process. Jeff relates the process for this home was easy as
Darrell has been their choice as a builder due to the quality of
Mary comes from a very large family, which enjoys getting together,
one of the main features the couple wanted in their new log home
was a large kitchen with a working island and adjacent dining
are. "The area came out great" she notes. "The traffic
pattern works beautifully for serving a large gathering."
The great room, two bedrooms and two baths with laundry
facilities complete the 2,400 square feet on the main level.
The 525-squre foot loft doubles as a recreational room and office
and could be converted to a bedroom as needed. The full
basement is not finished and is used strictly for storage.
The Golonkas are especially fond of their fireplace hearth as it
contributes to the home's old-fashioned feel. "I just get the
urge to throw a pot on the hook over the fire and cook our dinner,"
Conrad says, quickly adding, "Fortunately, we now have microwaves
so we can just enjoy the ambiance without all the work."
During construction, Conrad and Mary came out every day after
work to review the day's progress with Darrell and discuss any
changes. One alteration, implemented at Darrell's suggestion,
was to make one wall in the hallway knotty pine paneling while
keeping the other wall half-log to give a more distinctive
Though most of Expedition's customers opt for the knotty wood
paneling supplied as part of the package for the cathedral ceiling
in the great room, and drywall on some of the interior walls and
flat ceilings in the bedrooms, the Golonkas wanted only wood. "Our
home was 4,700 square feet of knotty pine," Conrad points
out. "Mary, our daughter Cathy and some friends we enlisted
form work stained and sealed every inch of the pine prior to it
A further distinctive feature in the home was to create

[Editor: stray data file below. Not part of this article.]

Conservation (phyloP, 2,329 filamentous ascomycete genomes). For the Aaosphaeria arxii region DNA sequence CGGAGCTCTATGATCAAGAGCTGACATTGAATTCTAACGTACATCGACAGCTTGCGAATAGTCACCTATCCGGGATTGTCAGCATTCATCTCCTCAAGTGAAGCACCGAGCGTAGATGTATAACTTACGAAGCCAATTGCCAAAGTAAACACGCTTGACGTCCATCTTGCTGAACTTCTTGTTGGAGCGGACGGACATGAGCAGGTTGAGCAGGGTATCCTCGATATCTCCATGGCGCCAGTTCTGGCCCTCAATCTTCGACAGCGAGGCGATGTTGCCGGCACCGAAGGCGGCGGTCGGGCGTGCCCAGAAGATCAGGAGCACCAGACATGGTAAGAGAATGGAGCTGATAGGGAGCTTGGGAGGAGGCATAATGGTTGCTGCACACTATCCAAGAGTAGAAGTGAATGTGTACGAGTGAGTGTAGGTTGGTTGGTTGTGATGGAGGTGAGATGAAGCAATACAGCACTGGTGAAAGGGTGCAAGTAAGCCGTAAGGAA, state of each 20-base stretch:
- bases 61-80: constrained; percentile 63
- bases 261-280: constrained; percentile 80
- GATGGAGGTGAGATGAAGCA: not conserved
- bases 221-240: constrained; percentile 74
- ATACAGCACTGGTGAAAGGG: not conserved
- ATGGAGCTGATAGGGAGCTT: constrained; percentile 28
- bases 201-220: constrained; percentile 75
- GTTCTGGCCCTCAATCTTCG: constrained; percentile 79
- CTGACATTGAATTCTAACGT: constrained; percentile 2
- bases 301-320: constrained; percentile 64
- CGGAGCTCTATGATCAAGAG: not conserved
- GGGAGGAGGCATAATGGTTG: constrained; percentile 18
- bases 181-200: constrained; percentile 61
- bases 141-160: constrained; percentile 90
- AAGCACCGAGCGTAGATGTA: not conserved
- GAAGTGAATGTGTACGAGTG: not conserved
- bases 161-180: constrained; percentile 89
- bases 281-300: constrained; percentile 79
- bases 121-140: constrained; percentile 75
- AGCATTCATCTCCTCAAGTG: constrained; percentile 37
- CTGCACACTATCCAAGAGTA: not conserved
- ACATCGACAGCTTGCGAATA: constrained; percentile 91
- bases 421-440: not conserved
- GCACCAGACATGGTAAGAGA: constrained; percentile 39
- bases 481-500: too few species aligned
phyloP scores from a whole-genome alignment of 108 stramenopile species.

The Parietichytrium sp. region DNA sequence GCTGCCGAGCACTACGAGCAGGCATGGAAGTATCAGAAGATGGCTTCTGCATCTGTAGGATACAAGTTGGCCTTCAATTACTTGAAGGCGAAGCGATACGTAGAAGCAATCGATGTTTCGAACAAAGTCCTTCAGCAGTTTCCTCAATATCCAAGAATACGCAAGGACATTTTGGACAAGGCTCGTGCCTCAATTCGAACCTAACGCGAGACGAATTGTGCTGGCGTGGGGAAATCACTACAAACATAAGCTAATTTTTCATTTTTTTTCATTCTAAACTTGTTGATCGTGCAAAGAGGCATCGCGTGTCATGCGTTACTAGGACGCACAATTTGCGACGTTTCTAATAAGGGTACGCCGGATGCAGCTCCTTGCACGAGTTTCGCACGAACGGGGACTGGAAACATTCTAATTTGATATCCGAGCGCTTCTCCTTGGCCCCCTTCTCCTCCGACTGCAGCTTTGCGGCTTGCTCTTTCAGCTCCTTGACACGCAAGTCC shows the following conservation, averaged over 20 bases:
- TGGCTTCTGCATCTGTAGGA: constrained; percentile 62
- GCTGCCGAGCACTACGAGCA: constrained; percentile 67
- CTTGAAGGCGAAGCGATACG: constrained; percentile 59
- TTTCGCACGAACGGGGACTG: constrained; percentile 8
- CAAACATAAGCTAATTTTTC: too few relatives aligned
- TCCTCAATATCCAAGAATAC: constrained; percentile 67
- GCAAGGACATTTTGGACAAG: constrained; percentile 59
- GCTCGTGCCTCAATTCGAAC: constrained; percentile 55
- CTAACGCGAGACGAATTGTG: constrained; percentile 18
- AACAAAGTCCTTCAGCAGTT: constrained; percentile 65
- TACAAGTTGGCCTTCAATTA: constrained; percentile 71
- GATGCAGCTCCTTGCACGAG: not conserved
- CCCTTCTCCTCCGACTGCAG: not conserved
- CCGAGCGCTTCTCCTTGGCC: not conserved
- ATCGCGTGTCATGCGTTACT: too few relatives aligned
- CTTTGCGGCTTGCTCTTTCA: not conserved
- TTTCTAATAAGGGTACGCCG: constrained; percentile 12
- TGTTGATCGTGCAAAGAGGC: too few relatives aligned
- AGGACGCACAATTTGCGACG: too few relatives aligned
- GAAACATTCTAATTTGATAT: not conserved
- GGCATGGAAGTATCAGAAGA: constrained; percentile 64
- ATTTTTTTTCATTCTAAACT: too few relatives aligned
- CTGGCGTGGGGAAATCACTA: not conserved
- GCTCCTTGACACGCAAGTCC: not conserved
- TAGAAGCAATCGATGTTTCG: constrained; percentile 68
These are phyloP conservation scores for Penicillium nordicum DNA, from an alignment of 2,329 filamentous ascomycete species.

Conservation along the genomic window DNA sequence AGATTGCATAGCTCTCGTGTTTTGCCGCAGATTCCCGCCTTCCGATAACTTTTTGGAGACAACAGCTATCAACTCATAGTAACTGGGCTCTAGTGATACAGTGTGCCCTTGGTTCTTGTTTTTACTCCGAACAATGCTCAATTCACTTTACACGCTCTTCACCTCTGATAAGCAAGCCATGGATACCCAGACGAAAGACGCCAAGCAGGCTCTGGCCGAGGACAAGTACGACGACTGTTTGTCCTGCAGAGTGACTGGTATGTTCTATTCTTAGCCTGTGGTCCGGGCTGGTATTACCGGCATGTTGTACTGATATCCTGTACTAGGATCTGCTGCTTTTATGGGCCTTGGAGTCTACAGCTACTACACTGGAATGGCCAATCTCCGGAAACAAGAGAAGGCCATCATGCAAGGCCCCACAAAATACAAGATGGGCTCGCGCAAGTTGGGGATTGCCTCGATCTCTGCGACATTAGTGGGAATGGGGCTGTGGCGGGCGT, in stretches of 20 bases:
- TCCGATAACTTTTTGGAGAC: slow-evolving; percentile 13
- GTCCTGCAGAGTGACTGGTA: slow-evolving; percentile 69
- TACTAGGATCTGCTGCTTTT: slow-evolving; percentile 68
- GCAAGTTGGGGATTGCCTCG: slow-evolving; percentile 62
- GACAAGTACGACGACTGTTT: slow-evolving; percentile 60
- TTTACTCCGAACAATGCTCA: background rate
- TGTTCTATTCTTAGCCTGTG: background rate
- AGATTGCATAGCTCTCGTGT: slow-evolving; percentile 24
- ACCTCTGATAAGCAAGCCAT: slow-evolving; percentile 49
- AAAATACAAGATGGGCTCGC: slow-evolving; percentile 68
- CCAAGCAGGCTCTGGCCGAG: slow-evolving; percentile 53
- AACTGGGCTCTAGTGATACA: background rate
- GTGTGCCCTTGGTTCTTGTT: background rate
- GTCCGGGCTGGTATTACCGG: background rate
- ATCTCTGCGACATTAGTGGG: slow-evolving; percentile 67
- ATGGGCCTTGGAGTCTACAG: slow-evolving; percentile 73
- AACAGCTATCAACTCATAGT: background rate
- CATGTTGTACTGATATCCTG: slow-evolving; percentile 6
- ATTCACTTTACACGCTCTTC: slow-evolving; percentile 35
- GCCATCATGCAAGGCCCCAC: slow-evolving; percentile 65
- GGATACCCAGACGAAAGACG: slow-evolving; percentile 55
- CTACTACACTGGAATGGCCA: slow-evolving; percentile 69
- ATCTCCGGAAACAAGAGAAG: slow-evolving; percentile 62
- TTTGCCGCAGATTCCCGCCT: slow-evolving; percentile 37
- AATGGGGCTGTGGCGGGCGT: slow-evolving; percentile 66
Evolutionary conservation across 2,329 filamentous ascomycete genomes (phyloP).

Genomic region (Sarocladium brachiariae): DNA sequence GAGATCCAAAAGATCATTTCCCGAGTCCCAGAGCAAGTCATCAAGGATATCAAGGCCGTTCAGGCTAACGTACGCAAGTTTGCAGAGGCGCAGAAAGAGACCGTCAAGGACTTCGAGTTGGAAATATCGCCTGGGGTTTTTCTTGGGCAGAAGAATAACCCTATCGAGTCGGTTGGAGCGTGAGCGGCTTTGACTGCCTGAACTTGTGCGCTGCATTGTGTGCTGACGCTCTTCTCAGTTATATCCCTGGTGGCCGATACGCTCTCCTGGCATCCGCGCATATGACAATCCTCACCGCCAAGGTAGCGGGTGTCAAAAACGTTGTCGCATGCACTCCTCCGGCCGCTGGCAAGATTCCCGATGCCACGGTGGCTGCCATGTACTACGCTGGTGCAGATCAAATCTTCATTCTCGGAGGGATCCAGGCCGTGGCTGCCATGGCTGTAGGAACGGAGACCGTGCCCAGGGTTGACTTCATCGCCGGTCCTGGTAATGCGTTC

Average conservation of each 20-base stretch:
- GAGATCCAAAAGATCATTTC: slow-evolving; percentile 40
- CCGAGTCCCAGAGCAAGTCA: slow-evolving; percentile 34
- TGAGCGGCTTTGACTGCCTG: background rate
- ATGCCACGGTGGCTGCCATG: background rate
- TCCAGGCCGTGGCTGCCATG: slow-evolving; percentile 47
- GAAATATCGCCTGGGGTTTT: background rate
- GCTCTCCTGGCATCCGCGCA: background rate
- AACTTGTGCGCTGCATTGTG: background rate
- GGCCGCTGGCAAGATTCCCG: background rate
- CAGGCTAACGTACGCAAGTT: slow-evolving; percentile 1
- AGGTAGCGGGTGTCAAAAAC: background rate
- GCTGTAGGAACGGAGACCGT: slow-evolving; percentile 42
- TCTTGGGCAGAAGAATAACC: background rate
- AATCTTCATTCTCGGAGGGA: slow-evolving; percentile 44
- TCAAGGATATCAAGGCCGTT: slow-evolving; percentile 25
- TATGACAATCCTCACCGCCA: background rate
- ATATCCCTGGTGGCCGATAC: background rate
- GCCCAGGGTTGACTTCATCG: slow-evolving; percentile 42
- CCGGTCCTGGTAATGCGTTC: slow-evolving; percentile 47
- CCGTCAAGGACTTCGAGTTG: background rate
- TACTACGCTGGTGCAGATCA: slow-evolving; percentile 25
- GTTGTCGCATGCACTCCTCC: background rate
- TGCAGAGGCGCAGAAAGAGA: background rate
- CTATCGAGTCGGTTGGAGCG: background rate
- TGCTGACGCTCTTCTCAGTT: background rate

wainscoting by running the logs vertically with a chair rail on all
interior walls except in Cathy's room. Berber carpeting was
installed in the great room, bedrooms and loft, while ceramic tile
is found in the kitchen, dining room and hallways.
notes the exterior roofline is also distinctive. Typically he
sees the gable-style roof, but this home has lots of hips, which
adds a contemporary look to the otherwise rustic style.
Mary decorated the home informally, combining wood, brass and
prismatic glass. Over the years, she and Conrad have
collected many cherished pieces of furniture. Some are
special because they have a specific memory attached to them;
others are heirlooms. Thus, they designed the home to
accommodate the pieces where they wanted them. Although this
approach does limit the different ways they can arrange a room,
they are unconcerned because they enjoy a sense of constancy in
Stan and Jeff were involved with the landscaping, adding timbers
around the perimeter, installing sod, and planting wildflowers,
shrubs, bushes and evergreens while retaining the existing trees
and wild grass. Though the home is in a subdivision, the
result is a park-like atmosphere.
Inside and out, the Golonkas couldn't be happier with the way
their home turned out. They even allow Stand and Jeff to
bring prospective customers to look at the home. "They love
showing it off, Jeff notes.
"After 20 years of planning and dreaming, it's hard to believe
it's real," Conrad says. "This is our permanent home, our
permanent getaway. When we come home, it is a comfortable as
putting on a pair of old jeans and a sweatshirt. We feel
secure and tranquil, and we feel like we step backing time a
hundred years. When the door closes on our log home, the rest
of the world just goes away,"